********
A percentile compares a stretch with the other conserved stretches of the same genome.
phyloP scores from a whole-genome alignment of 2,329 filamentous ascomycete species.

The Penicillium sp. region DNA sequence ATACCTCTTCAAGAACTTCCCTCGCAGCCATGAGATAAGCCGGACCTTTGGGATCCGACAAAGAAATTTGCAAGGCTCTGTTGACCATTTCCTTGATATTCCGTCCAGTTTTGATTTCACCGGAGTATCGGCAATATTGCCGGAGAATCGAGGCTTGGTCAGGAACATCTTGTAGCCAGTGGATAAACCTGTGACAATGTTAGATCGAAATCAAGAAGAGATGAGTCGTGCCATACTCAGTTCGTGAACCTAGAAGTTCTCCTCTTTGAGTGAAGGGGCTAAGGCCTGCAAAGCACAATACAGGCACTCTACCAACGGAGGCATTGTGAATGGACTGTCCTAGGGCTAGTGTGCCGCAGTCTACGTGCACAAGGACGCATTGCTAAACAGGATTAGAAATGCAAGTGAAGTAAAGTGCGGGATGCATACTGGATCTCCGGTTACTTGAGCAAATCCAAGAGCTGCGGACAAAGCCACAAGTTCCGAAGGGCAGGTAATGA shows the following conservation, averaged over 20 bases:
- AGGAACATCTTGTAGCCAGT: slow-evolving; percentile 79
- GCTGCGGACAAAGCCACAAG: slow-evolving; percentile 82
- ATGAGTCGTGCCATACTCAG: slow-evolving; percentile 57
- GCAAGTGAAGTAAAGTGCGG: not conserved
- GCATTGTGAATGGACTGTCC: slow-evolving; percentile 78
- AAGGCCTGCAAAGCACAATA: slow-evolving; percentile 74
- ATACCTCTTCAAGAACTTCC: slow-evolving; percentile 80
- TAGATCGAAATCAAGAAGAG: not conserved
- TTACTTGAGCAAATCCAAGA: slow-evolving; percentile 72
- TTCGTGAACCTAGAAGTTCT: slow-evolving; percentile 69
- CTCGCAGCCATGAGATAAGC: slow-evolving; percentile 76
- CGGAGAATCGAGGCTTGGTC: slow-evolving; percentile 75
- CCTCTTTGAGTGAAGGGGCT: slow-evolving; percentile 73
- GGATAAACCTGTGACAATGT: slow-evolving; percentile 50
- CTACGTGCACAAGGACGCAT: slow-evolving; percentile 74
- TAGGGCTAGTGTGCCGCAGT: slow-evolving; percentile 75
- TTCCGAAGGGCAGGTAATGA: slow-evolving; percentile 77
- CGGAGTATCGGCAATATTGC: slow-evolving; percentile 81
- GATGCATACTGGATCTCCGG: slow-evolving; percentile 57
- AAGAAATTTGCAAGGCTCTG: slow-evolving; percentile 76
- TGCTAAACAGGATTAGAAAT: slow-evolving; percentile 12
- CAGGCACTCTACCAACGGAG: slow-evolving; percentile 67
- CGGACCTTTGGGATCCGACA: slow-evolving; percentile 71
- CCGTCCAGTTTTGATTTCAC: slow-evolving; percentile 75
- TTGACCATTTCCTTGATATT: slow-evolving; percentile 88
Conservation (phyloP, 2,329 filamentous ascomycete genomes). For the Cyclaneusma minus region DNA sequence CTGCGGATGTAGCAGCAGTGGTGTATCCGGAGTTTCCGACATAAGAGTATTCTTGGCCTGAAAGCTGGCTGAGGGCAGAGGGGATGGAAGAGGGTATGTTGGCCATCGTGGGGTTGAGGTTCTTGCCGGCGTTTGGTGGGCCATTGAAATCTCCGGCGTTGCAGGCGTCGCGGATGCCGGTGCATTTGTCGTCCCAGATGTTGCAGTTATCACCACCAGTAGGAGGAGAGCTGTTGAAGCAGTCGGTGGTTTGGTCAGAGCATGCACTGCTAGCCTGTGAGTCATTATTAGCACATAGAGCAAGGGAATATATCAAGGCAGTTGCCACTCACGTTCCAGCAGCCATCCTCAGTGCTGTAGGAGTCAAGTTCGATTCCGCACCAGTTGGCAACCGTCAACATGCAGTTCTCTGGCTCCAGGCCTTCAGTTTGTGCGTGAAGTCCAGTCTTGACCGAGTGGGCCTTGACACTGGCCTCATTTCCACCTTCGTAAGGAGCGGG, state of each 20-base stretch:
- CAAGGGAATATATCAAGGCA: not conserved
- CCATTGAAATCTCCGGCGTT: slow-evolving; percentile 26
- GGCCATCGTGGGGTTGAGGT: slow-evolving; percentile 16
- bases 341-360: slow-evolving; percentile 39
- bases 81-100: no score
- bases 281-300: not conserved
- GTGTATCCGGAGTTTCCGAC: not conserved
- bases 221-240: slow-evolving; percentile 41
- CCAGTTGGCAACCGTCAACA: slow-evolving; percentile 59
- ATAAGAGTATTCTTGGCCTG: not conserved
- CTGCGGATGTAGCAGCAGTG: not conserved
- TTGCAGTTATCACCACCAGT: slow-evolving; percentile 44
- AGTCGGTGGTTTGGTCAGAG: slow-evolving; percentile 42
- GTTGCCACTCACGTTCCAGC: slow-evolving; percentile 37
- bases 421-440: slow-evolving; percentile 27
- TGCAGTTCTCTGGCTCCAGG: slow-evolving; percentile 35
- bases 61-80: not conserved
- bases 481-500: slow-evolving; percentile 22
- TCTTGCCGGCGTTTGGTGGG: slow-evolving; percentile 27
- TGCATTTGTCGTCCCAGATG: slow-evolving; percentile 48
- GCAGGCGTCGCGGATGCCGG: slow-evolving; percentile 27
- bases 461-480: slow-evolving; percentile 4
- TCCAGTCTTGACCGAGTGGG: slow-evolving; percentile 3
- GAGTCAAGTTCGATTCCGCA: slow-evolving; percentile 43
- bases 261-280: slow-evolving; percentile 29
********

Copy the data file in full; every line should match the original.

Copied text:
A percentile compares a stretch with the other conserved stretches of the same genome.
phyloP scores from a whole-genome alignment of 2,329 filamentous ascomycete species.

The Penicillium sp. region DNA sequence ATACCTCTTCAAGAACTTCCCTCGCAGCCATGAGATAAGCCGGACCTTTGGGATCCGACAAAGAAATTTGCAAGGCTCTGTTGACCATTTCCTTGATATTCCGTCCAGTTTTGATTTCACCGGAGTATCGGCAATATTGCCGGAGAATCGAGGCTTGGTCAGGAACATCTTGTAGCCAGTGGATAAACCTGTGACAATGTTAGATCGAAATCAAGAAGAGATGAGTCGTGCCATACTCAGTTCGTGAACCTAGAAGTTCTCCTCTTTGAGTGAAGGGGCTAAGGCCTGCAAAGCACAATACAGGCACTCTACCAACGGAGGCATTGTGAATGGACTGTCCTAGGGCTAGTGTGCCGCAGTCTACGTGCACAAGGACGCATTGCTAAACAGGATTAGAAATGCAAGTGAAGTAAAGTGCGGGATGCATACTGGATCTCCGGTTACTTGAGCAAATCCAAGAGCTGCGGACAAAGCCACAAGTTCCGAAGGGCAGGTAATGA shows the following conservation, averaged over 20 bases:
- AGGAACATCTTGTAGCCAGT: slow-evolving; percentile 79
- GCTGCGGACAAAGCCACAAG: slow-evolving; percentile 82
- ATGAGTCGTGCCATACTCAG: slow-evolving; percentile 57
- GCAAGTGAAGTAAAGTGCGG: not conserved
- GCATTGTGAATGGACTGTCC: slow-evolving; percentile 78
- AAGGCCTGCAAAGCACAATA: slow-evolving; percentile 74
- ATACCTCTTCAAGAACTTCC: slow-evolving; percentile 80
- TAGATCGAAATCAAGAAGAG: not conserved
- TTACTTGAGCAAATCCAAGA: slow-evolving; percentile 72
- TTCGTGAACCTAGAAGTTCT: slow-evolving; percentile 69
- CTCGCAGCCATGAGATAAGC: slow-evolving; percentile 76
- CGGAGAATCGAGGCTTGGTC: slow-evolving; percentile 75
- CCTCTTTGAGTGAAGGGGCT: slow-evolving; percentile 73
- GGATAAACCTGTGACAATGT: slow-evolving; percentile 50
- CTACGTGCACAAGGACGCAT: slow-evolving; percentile 74
- TAGGGCTAGTGTGCCGCAGT: slow-evolving; percentile 75
- TTCCGAAGGGCAGGTAATGA: slow-evolving; percentile 77
- CGGAGTATCGGCAATATTGC: slow-evolving; percentile 81
- GATGCATACTGGATCTCCGG: slow-evolving; percentile 57
- AAGAAATTTGCAAGGCTCTG: slow-evolving; percentile 76
- TGCTAAACAGGATTAGAAAT: slow-evolving; percentile 12
- CAGGCACTCTACCAACGGAG: slow-evolving; percentile 67
- CGGACCTTTGGGATCCGACA: slow-evolving; percentile 71
- CCGTCCAGTTTTGATTTCAC: slow-evolving; percentile 75
- TTGACCATTTCCTTGATATT: slow-evolving; percentile 88
Conservation (phyloP, 2,329 filamentous ascomycete genomes). For the Cyclaneusma minus region DNA sequence CTGCGGATGTAGCAGCAGTGGTGTATCCGGAGTTTCCGACATAAGAGTATTCTTGGCCTGAAAGCTGGCTGAGGGCAGAGGGGATGGAAGAGGGTATGTTGGCCATCGTGGGGTTGAGGTTCTTGCCGGCGTTTGGTGGGCCATTGAAATCTCCGGCGTTGCAGGCGTCGCGGATGCCGGTGCATTTGTCGTCCCAGATGTTGCAGTTATCACCACCAGTAGGAGGAGAGCTGTTGAAGCAGTCGGTGGTTTGGTCAGAGCATGCACTGCTAGCCTGTGAGTCATTATTAGCACATAGAGCAAGGGAATATATCAAGGCAGTTGCCACTCACGTTCCAGCAGCCATCCTCAGTGCTGTAGGAGTCAAGTTCGATTCCGCACCAGTTGGCAACCGTCAACATGCAGTTCTCTGGCTCCAGGCCTTCAGTTTGTGCGTGAAGTCCAGTCTTGACCGAGTGGGCCTTGACACTGGCCTCATTTCCACCTTCGTAAGGAGCGGG, state of each 20-base stretch:
- CAAGGGAATATATCAAGGCA: not conserved
- CCATTGAAATCTCCGGCGTT: slow-evolving; percentile 26
- GGCCATCGTGGGGTTGAGGT: slow-evolving; percentile 16
- bases 341-360: slow-evolving; percentile 39
- bases 81-100: no score
- bases 281-300: not conserved
- GTGTATCCGGAGTTTCCGAC: not conserved
- bases 221-240: slow-evolving; percentile 41
- CCAGTTGGCAACCGTCAACA: slow-evolving; percentile 59
- ATAAGAGTATTCTTGGCCTG: not conserved
- CTGCGGATGTAGCAGCAGTG: not conserved
- TTGCAGTTATCACCACCAGT: slow-evolving; percentile 44
- AGTCGGTGGTTTGGTCAGAG: slow-evolving; percentile 42
- GTTGCCACTCACGTTCCAGC: slow-evolving; percentile 37
- bases 421-440: slow-evolving; percentile 27
- TGCAGTTCTCTGGCTCCAGG: slow-evolving; percentile 35
- bases 61-80: not conserved
- bases 481-500: slow-evolving; percentile 22
- TCTTGCCGGCGTTTGGTGGG: slow-evolving; percentile 27
- TGCATTTGTCGTCCCAGATG: slow-evolving; percentile 48
- GCAGGCGTCGCGGATGCCGG: slow-evolving; percentile 27
- bases 461-480: slow-evolving; percentile 4
- TCCAGTCTTGACCGAGTGGG: slow-evolving; percentile 3
- GAGTCAAGTTCGATTCCGCA: slow-evolving; percentile 43
- bases 261-280: slow-evolving; percentile 29